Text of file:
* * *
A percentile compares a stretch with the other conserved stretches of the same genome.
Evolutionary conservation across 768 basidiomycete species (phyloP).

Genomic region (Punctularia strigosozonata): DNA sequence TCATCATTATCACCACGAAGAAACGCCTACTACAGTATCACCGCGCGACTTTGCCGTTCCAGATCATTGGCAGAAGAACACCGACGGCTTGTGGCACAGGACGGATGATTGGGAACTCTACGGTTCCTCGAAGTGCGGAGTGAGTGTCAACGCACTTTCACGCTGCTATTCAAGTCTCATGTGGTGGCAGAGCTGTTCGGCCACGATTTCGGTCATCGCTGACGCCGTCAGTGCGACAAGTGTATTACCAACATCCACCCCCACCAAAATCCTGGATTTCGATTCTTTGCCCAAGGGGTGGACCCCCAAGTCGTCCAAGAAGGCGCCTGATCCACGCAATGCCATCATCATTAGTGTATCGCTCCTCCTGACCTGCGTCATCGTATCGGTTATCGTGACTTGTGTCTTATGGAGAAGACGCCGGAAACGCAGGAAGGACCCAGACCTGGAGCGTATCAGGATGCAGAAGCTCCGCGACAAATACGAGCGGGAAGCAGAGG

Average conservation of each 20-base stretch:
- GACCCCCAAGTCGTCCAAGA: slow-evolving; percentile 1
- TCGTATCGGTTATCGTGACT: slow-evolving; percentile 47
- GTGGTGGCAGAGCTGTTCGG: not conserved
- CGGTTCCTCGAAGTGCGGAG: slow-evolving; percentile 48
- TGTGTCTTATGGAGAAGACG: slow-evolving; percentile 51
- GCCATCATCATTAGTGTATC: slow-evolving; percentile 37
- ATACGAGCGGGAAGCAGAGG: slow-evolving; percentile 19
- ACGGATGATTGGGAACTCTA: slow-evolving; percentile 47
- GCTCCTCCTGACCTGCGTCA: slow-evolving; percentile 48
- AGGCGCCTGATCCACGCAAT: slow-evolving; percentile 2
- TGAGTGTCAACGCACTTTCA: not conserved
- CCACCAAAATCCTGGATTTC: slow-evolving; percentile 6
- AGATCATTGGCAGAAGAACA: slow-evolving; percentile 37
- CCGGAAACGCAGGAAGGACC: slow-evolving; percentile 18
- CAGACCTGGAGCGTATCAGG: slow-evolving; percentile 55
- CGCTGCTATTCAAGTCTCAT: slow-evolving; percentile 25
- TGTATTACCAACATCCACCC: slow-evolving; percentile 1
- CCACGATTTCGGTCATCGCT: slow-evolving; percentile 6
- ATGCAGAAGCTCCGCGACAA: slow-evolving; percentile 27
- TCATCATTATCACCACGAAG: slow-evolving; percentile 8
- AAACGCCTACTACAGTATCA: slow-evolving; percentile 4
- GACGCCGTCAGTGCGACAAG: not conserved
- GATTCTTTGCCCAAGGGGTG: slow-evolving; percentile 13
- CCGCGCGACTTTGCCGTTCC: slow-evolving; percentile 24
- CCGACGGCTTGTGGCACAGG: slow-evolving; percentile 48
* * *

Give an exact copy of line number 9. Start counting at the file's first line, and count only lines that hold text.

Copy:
- TGTGTCTTATGGAGAAGACG: slow-evolving; percentile 51